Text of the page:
In addition to his work on sharks, Bryce has photographed and recorded many other marine species in waters around the world, including Egypt, Tahiti, Fiji, Australia, New Zealand, Raratonga, Japan, India, Myanmar, Thailand, Malaysia, Laos, Indonesia, Costa Rica, Mexico, St Lucia and the Bahamas for diverse a list of clients such as A&E Television, Travel Channel, PBS, Telemundo, Sony Ericsson, PEW Charitable Trusts, Starwood Resorts, EA Sports, The Art Institute of America, Kona Blue Water Farms, Pacific American Foundation and The Kohala Center among others.

Loui Terrier (producer)
Loui Terrier received his BA in Film and Video Production from Pennsylvania State University in 1995 and studied fine painting at the New School in 1996. At the Pennsylvania production house Filmspace, Loui helped produce and/or direct over 50 documentaries, industrials, commercials and local music videos. His clients included Special Olympics, Alltell, Pfaltzgraff, Penn State University, Rensselaer Polytechnic Institute, MIT, and Bell & Evans among others. Since 1994, he has lived in Brooklyn, working in film and TV with John Blanchard, Paul Miller, David Bar Katz, John Leguizamo, Michael Bergman, Michael Leahy and others.

In 2009 Loui produced a short film, A Big Ball of Foil in a Small NY Apartment, which won a Chris Award for narrative short film in the Columbus International Film and Video Festival and which has been screened in Europe, Canada, and in the United States as an official selection of several film festivals including the Big Apple Film Festival, NY Independent Film+Video Festival and Brussels International Film Festival among others. In addition to working on the Dolphin Dance project, Loui is currently developing three shorts films with Chicken Truck Productions, Pavaline Studios, Monkeyandweasel.com, and Wood Shop films.

Based on his visual arts training, Loui has also worked as scenic artist and art director on several projects. Loui has also exhibited his artwork in New York galleries like the Rotunda Gallery (1988), the Ward Nasse Gallery (1996), and the New York State Museum in Albany (1997). His highly developed sense of visual imagery is a guiding principle in his style as a producer as well. Between projects, Loui runs his decorative painting company, Leo & Raf, whose client list includes: Lidia Bastianich, Mario Batali, James Gandolfini, Robert De Niro, and Moises Kaufman, among others. Loui currently lives in Greenpoint, Brooklyn with his 5 year old son, Rayne.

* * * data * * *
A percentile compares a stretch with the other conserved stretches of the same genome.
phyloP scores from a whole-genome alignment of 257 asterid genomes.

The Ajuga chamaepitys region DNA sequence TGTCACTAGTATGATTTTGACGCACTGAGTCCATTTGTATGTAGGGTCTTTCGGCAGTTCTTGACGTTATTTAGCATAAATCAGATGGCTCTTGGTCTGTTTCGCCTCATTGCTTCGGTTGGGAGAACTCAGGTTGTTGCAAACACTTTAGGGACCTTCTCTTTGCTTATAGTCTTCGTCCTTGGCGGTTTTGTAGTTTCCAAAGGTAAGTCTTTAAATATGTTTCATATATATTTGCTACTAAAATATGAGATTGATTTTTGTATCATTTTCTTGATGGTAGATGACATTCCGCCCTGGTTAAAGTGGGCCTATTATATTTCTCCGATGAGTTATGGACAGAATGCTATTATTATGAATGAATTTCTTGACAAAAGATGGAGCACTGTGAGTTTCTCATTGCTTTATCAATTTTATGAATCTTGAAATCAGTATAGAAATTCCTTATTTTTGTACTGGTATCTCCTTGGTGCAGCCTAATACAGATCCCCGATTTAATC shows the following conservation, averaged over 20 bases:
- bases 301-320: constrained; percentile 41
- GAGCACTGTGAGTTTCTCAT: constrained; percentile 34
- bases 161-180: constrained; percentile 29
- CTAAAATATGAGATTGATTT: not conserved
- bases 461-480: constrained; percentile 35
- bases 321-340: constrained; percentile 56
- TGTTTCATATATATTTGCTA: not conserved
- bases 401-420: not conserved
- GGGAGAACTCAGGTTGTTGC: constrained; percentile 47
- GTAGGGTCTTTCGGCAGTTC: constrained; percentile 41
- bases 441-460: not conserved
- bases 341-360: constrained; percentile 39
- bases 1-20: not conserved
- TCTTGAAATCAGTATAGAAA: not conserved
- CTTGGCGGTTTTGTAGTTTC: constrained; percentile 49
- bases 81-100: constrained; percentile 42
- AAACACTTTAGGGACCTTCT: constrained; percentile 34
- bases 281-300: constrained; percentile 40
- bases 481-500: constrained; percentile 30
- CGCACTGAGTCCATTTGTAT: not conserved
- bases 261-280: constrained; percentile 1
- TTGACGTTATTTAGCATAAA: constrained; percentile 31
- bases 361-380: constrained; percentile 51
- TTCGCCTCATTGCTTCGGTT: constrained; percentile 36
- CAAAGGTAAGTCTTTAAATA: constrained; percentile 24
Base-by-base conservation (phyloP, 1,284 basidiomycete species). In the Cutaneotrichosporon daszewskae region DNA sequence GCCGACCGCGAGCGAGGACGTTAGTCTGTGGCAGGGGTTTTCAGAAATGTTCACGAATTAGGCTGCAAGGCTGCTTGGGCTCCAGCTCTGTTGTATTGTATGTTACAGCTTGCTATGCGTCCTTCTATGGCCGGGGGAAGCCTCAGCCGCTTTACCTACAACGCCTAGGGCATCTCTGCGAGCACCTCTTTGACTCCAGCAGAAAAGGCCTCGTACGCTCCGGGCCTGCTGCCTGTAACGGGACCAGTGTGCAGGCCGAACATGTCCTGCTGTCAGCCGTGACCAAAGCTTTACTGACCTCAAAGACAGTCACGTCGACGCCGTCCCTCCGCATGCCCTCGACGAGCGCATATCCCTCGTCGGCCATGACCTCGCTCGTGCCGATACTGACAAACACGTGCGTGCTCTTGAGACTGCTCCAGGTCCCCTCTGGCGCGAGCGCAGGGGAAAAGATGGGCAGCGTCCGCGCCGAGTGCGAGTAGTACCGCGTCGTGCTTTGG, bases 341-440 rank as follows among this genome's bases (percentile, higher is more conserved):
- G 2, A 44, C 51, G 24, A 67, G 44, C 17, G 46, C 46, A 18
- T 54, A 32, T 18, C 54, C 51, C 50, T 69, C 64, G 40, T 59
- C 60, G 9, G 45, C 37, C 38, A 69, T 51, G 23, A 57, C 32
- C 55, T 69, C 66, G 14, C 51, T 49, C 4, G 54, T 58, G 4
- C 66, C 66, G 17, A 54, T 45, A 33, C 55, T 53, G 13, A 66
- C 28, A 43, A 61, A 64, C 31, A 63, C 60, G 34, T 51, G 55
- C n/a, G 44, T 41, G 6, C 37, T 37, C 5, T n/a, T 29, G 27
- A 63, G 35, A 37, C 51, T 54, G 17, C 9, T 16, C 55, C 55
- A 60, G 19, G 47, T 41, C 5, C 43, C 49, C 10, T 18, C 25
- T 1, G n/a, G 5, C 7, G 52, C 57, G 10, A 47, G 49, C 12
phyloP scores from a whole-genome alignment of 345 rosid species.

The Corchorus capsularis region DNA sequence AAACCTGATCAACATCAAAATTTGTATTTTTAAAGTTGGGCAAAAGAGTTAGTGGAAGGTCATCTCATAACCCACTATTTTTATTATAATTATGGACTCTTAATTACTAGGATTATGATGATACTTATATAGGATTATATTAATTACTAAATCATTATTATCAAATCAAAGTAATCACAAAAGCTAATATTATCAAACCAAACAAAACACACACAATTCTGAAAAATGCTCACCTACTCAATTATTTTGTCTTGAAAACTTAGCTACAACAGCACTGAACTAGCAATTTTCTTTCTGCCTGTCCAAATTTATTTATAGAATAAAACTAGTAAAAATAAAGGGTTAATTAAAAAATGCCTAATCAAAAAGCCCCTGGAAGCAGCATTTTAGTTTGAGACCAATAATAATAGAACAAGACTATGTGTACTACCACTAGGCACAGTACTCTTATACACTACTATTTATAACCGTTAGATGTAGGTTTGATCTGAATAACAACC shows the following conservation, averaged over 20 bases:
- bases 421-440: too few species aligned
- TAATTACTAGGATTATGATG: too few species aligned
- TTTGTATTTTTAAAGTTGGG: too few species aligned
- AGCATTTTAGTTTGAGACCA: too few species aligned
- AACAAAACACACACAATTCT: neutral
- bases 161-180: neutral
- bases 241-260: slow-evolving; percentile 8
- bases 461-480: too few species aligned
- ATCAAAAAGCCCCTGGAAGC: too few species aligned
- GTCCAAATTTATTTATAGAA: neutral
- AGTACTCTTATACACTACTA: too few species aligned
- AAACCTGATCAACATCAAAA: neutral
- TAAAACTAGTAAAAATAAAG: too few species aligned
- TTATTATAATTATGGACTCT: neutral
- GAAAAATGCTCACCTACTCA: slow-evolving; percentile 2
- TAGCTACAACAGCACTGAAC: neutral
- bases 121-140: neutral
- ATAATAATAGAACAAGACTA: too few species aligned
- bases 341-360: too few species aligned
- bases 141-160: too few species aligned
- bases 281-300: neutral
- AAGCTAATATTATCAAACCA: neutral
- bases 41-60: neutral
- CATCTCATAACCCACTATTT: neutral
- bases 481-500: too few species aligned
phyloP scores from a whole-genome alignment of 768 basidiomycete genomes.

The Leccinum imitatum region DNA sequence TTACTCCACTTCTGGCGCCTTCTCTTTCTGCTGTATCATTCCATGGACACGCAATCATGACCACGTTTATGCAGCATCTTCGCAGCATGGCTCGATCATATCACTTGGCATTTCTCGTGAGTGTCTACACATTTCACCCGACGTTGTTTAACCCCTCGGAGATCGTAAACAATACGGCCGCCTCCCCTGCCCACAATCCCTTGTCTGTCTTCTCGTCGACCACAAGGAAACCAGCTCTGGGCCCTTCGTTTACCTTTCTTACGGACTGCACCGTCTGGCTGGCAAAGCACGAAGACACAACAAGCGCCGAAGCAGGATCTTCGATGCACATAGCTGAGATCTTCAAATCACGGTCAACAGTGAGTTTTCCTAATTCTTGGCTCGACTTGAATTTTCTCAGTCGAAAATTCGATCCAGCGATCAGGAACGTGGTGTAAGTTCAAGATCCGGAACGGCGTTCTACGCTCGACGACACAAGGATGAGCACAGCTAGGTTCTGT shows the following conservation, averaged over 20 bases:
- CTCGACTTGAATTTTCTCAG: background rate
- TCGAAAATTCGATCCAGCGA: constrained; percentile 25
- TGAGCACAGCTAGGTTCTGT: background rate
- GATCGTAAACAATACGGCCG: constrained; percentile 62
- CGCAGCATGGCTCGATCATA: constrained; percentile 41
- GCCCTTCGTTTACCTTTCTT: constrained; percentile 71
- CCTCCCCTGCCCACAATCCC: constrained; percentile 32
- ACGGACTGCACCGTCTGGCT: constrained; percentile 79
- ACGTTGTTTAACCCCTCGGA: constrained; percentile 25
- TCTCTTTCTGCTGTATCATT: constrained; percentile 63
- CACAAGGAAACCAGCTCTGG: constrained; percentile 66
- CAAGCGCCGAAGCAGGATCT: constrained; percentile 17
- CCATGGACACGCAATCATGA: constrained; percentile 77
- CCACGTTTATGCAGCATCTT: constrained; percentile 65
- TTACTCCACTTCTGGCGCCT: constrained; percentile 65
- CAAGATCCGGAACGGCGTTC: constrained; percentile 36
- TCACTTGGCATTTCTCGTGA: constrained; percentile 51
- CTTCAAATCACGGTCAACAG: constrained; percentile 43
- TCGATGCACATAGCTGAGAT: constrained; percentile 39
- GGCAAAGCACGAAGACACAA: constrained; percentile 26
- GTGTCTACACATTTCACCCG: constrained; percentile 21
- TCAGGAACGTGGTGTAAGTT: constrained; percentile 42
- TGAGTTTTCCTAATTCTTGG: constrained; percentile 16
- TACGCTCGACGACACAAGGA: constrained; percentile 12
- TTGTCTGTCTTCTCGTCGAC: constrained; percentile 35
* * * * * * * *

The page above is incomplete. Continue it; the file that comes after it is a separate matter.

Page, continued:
Benjamin Harley (producer)
Ben started diving at fifteen, studied anthropology, philosophy, and theatre at Yale University, and fell in love with dance. Drawn into a productive career providing strategic advice to large corporations and startups, he travelled extensively, living in Europe and Asia. Taking time for creative and spiritual development has included, among other things, immersion in the practice of dance contact improvisation. Initially a confidant and advisor, Ben has become a de facto producer, collaborating on all aspects of the Dolphin Dance Project, stepping in to create supporting materials and to advise on the overall development of the work. He is particularly keen on devising a method for sharing video recordings back to our wild dolphin collaborators during future dance making sessions. It is only fair they know what they are participating in, and who knows what creative sensibility will emerge when they see themselves in performance.